South Carolina will remain one of the hardest hardcore anti-gambling states until a bill is passed that rolls back law that dates to the post-Civil War period. It hasn’t happened yet.
But yet another sign of possible movement happened last week when Rep. William Herbkersman (R-Beaufort) introduced legislation in the House to permit SC online sports betting.
HB 5277 begins with a bi-partisan push, a rarity in modern politics, as it’s co-sponsored by Minority Leader Rep. Todd Rutherford (D-Richland).
What’s in the South Carolina sports betting bill that might give it a chance?
The sports betting laws currently governing active markets in 32 states and jurisdictions are a patchwork of borrowed material and state idiosyncrasies.
HB 5277, as written seems, appears to be a hybrid of the Arizona and Tennessee models. Tennessee had no legal gambling options besides a lottery before passing a bill in 2019 and opted for a mobile-only market.
Arizona allowed professional sports teams and venues that host them to become licensed operators, which is at the root of HB 5277.
Even though no top-four pro sports leagues are based in South Carolina – a state of around 5 million residents – the bill would allow venues that host touring national events to apply for the eight to 12 mobile/online platforms potentially available.
That would include Darlington Raceway, which hosts two yearly NASCAR weekends and, this year, Harbour Town Golf Links in Hilton Head (PGA Tour) and Thornblade Club (PGA Korn Ferry Tour).
Other details of HB 5277
10% tax rate on adjusted gross wagering revenue would be low compared to several other active sports betting states
Betting on college sports would be allowed. That’s a crucial detail in a state where Clemson and South Carolina football essentially serve as the state’s pro sports franchises
A nine-member Lottery Commission Sports Wagering Advisory Council appointed by the governor, Senate president, and Speaker of the House (three each) would be created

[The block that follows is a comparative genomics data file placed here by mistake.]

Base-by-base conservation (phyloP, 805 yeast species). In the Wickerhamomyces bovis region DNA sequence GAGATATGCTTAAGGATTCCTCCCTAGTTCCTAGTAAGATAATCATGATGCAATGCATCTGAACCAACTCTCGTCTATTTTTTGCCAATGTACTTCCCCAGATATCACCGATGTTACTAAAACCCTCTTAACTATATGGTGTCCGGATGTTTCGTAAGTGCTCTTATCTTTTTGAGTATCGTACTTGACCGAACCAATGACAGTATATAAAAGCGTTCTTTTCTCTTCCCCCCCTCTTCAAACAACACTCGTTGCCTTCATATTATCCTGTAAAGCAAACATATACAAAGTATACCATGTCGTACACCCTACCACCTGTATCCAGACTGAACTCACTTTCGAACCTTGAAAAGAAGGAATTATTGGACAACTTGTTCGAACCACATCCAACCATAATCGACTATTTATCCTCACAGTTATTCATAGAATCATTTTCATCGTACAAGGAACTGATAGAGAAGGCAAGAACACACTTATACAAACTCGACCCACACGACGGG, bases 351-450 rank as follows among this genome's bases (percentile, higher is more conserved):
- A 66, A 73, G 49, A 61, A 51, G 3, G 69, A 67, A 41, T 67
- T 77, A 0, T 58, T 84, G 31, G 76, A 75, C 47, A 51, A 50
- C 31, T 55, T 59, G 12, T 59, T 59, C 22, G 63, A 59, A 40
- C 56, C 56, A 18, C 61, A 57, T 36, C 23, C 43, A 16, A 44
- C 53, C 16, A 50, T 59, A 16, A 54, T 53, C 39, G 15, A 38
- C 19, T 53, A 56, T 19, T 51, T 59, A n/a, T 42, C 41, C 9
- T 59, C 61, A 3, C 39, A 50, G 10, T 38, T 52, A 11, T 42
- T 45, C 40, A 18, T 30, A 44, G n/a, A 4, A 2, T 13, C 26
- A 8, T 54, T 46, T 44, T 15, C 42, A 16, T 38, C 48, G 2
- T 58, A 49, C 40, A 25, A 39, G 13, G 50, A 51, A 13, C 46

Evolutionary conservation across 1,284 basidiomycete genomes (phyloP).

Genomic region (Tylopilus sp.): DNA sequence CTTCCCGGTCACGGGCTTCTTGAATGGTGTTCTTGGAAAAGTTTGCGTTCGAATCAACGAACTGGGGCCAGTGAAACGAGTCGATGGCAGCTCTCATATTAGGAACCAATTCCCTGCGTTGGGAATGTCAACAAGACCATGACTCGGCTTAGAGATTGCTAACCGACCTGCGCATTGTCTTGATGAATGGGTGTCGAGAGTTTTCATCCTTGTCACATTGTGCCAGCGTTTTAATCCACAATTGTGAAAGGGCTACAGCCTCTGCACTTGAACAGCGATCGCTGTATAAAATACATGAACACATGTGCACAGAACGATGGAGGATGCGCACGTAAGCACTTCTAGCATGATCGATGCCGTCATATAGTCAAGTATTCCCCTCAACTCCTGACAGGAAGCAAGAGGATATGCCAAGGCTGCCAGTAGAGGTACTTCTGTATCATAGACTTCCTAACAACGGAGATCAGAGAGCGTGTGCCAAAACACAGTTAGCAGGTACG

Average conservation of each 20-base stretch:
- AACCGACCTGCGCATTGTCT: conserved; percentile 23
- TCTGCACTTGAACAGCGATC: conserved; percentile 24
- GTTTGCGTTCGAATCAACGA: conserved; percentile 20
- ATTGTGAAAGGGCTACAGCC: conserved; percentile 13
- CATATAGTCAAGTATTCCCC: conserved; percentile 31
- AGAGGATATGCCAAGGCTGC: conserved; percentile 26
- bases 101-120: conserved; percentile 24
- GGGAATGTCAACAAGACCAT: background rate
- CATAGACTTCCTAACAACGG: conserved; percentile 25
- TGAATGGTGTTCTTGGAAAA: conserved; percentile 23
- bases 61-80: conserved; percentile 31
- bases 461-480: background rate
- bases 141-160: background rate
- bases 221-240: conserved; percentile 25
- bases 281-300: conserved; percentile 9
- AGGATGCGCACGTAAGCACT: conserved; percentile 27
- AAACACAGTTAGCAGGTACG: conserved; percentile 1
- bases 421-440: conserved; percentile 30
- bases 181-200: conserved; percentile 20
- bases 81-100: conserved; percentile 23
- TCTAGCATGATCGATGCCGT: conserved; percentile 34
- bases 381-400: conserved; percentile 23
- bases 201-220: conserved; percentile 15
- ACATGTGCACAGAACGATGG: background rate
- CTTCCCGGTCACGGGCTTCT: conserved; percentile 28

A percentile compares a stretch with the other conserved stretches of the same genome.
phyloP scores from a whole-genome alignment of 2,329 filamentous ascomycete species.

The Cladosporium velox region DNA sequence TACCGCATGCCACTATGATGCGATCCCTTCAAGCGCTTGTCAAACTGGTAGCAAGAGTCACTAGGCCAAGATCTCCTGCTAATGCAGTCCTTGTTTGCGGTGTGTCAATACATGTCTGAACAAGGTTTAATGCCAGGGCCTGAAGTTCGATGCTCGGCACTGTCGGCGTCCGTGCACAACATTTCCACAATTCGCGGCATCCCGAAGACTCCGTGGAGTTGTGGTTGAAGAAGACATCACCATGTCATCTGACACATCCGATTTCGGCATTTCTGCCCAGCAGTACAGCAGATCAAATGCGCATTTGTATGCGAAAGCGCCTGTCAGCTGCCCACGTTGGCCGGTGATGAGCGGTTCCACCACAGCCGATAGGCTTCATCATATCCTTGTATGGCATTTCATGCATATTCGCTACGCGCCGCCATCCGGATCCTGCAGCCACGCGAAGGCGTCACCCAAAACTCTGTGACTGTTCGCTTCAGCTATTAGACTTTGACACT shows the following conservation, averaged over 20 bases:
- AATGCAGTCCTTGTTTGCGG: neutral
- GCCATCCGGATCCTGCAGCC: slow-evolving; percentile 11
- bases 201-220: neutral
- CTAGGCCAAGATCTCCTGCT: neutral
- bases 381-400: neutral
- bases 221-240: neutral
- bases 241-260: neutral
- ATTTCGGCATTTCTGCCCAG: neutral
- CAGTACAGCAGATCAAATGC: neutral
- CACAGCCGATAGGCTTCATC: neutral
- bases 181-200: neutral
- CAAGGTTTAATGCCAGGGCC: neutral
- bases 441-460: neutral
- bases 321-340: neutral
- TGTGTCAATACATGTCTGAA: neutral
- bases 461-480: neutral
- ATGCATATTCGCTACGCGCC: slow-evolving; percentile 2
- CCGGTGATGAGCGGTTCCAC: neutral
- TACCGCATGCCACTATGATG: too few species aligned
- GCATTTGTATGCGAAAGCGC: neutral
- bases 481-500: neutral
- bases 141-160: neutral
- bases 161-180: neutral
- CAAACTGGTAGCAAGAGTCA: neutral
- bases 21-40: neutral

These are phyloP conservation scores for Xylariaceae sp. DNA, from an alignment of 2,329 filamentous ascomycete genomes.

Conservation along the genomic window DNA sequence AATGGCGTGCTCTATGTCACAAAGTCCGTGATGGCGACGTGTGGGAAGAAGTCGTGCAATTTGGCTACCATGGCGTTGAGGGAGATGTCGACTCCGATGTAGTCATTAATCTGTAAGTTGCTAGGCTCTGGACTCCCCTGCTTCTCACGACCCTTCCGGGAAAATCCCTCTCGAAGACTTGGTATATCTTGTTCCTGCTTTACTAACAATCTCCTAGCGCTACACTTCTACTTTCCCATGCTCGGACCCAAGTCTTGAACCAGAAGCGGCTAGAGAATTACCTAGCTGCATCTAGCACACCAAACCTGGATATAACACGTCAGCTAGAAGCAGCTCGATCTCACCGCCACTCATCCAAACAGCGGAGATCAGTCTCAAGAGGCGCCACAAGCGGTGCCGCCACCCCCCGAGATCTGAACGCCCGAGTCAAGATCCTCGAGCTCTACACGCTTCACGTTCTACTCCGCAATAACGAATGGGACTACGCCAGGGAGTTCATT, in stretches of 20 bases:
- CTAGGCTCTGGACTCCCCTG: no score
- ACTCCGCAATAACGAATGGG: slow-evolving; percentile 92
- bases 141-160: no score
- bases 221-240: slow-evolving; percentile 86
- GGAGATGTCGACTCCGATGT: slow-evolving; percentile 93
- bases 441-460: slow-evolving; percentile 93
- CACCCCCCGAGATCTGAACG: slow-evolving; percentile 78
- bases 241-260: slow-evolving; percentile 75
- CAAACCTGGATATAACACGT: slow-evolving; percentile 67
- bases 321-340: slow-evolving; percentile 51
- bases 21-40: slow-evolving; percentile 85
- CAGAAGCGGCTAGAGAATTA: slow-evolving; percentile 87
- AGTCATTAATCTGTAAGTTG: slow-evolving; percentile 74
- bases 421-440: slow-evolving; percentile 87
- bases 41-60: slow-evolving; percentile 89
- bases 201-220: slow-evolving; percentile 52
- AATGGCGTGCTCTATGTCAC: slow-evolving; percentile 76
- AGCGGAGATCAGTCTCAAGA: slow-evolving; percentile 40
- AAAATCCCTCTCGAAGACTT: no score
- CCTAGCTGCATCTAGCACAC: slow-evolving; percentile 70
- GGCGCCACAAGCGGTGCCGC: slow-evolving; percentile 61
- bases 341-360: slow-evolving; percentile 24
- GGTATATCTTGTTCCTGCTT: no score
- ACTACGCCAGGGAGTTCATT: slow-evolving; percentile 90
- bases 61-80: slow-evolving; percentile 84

Cryptocurrency, foreign and digital monies would be legal tender
Licenses will cost $500,000
80% of revenue would be earmarked for the education lottery account
15% would be allocated to the general fund
5% would go to the Department of Mental Health as part of a responsible gambling effort
Operators would be required to license official league data
Is there really any chance sports betting is legalized in South Carolina this year?
This remains a long shot. But in a state where a couple of guys were once put on trial for playing poker in their house, this counts as progress. And this bill starts with a Democrat and Republican agreeing on something. In the South.
HB 5277 is also the second sports betting bill introduced in the state in three years and has much more meat on the bones than the proposed constitutional amendment put forth by Rep. Rutherford in 2020.
That piece of legislation – which addressed no crucial details such as tax rate – never progressed out of the House Committee on Judiciary.
Sports betting in South Carolina also has an advocate in Democratic gubernatorial candidate Joe Cunningham.
South Carolina hasn’t elected a non-Republican governor in about a quarter-century, but Cunningham told PlayUSA that sports betting is already underway illegally in his state, and it’s time to reclaim lost tax revenue to modernize South Carolina.
According to polls, sports betting has also gained in popularity in South Carolina.
A Winthrop poll conducted on behalf of The State reported in 2017:
54% of South Carolina respondents favored legalizing a limited number of casinos
That figure jumped to 68% if the revenue was used to fix South Carolina’s notoriously horrendous roads
In 2014, a similar poll 2014 that did not use the caveat of road repair found that 47.3% of respondents favored limited casino expansion.
The South Carolina legislative session ends on June 15.
READ MORE: PlayUSA Sports Betting State Revenue Tracker